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I currently use the following rules to redirect from standard URLs to SEO URLs:

RewriteRule ^books/v/([0-9]+)/(.*)/page([0-9]+) books.php?type=book&id=$1&title=$2&page=$3 [L]
RewriteRule ^books/c/([0-9]+)/(.*)/page([0-9]+) books.php?type=category&id=$1&title=$2&page=$3 [L]
RewriteRule ^books/v/([0-9]+)/(.*) books.php?type=book&id=$1&title=$2 [L]
RewriteRule ^books/c/([0-9]+)/(.*) books.php?type=category&id=$1&title=$2 [L]
RewriteRule ^books books.php [L]`

Now, what I'd like to do is automatically redirect URLs with correct IDs and wrong titles, to the correct URL.

Stackoverflow does a similar thing - if you enter a URL of a question with a correct ID but a wrong matching title, it will automatically redirect you to the correct URL.

I guess it should be done using PHP, but I don't really know what's the best way to do the redirect.

share|improve this question
Put a script call into your index.php file that first checks an index against a value and corrects with header() and die(). This will have little overhead if it's run before any of the other content is run. – Jared Farrish Oct 23 '11 at 21:24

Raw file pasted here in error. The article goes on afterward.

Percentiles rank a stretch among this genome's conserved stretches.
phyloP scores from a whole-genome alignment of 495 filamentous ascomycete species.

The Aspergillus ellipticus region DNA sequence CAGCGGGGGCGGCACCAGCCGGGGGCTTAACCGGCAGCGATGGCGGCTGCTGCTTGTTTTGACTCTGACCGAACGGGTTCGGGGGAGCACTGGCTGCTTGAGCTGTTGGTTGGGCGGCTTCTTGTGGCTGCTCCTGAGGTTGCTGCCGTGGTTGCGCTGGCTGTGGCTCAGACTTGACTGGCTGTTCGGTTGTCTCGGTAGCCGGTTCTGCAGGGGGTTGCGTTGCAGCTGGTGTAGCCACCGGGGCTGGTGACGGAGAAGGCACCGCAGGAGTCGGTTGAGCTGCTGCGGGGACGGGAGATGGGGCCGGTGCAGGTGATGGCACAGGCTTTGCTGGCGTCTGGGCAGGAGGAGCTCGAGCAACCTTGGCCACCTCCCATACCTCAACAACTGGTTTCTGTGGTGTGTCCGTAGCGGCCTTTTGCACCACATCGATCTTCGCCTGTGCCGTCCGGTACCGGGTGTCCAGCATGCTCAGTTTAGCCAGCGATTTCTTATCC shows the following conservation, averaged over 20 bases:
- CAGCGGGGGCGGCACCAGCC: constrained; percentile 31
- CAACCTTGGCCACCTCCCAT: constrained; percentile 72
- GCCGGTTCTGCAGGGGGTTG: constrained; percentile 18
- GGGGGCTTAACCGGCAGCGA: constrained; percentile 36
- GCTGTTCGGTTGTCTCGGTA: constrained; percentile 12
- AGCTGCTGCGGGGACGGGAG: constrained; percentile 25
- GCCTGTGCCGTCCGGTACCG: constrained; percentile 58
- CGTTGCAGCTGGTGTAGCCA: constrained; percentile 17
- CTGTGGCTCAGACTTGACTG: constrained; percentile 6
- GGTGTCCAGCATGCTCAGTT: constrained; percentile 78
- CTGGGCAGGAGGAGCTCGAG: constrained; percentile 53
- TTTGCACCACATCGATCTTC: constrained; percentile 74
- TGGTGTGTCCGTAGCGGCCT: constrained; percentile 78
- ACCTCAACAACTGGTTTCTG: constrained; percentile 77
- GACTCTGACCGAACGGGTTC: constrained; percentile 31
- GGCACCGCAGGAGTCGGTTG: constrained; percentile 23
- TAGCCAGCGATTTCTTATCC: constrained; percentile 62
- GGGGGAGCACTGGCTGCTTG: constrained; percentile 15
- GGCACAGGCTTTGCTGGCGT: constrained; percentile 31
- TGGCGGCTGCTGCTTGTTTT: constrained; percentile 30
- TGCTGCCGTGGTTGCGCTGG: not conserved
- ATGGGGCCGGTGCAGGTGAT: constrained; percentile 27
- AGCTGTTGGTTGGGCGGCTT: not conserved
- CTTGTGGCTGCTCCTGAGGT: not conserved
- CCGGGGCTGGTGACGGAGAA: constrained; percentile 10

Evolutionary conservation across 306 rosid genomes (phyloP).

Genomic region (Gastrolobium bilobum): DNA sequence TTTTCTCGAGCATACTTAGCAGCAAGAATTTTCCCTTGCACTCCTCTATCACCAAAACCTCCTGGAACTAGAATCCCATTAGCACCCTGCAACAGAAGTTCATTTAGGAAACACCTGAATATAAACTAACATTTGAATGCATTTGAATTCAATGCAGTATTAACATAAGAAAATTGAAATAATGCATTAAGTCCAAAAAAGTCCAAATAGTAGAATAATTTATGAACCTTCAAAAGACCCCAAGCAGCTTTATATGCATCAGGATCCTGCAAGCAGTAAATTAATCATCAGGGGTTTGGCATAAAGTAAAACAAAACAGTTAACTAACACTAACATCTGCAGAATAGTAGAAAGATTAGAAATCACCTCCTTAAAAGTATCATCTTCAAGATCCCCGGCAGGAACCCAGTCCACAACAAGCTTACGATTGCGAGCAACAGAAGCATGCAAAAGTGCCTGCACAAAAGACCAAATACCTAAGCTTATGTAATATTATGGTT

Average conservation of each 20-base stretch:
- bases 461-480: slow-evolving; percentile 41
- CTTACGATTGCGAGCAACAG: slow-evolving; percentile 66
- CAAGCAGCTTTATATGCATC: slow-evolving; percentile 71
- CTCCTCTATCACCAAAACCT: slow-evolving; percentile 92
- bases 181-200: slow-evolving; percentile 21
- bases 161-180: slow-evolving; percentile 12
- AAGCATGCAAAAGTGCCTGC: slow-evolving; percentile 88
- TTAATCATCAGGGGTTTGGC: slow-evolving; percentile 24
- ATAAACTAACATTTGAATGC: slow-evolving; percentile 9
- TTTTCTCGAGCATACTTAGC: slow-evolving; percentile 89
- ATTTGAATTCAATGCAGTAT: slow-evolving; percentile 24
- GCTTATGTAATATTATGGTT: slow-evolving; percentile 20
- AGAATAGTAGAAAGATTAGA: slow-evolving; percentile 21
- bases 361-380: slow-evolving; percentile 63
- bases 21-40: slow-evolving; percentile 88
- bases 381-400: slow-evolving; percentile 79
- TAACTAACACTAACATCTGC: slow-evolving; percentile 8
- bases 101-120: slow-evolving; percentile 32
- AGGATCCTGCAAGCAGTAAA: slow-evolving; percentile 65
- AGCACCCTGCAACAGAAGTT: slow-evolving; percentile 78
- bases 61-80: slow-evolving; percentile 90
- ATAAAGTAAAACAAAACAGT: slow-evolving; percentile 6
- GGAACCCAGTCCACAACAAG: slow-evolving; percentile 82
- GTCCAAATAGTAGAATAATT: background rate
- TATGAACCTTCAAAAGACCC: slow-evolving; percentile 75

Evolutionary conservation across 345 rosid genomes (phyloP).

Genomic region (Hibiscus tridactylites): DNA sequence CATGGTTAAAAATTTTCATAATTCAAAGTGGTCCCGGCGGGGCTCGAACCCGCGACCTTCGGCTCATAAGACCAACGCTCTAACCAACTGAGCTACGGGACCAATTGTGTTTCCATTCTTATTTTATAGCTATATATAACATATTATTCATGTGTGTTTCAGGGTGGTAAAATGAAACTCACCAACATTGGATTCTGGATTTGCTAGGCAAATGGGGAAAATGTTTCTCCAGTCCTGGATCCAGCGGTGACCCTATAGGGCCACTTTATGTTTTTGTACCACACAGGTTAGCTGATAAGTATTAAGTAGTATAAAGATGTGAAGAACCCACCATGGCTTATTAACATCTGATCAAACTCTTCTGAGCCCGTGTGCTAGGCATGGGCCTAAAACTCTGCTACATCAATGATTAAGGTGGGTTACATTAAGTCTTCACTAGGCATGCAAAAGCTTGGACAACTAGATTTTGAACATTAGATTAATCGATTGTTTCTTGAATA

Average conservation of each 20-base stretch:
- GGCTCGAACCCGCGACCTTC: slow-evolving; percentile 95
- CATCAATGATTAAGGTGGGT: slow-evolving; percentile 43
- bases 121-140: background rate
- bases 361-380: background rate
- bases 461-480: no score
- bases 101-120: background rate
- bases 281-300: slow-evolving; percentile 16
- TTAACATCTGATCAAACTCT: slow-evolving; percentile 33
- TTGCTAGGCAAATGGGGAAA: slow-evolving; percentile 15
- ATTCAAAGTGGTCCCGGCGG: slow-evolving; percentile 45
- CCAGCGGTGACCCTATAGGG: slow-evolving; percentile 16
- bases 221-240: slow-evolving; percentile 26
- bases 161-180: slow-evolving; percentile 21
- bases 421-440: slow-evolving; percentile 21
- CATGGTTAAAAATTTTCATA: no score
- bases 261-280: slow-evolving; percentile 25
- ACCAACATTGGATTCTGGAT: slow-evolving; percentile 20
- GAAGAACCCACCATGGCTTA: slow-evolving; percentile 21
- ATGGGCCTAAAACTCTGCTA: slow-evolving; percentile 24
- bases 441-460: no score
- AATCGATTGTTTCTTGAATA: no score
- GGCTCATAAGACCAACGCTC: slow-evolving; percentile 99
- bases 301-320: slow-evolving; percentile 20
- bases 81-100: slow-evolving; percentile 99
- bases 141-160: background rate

up vote 3 down vote accepted

PHP is the way to do a redirect like this.

The basic idea is simple:

  • Call PHP script with ID and title portions as you show above

  • Inside the PHP script, load the record with the ID from the database

  • Match title of the record in the database, and the title in the URL.

  • If they don't match, do a header redirect to the correct URL with the ID, and the title from the database:

    header("Location: /books/v/123456");
share|improve this answer
The best way would be to optimize the initial query lookup on the numeric id, but only if it proves interminably slow. – Jared Farrish Oct 23 '11 at 21:26
@Jared yeah, fair enough, that is a good idea if performance is an issue - but arguably, this should happen rarely enough so a non-optimized approach might be okay. – Pekka 웃 Oct 23 '11 at 21:32
I was actually agreeing with this answer, but you've edited out the statement I was responding to. I think you meant that .htaccess couldn't do it explicitly, right? (Something I also initially thought the OP was asking.) – Jared Farrish Oct 23 '11 at 21:34
@Jared ah, I see! Yes, PHP is the only way to do this. This exceeds .htaccess' capabilities. That was what I was saying there – Pekka 웃 Oct 23 '11 at 21:58

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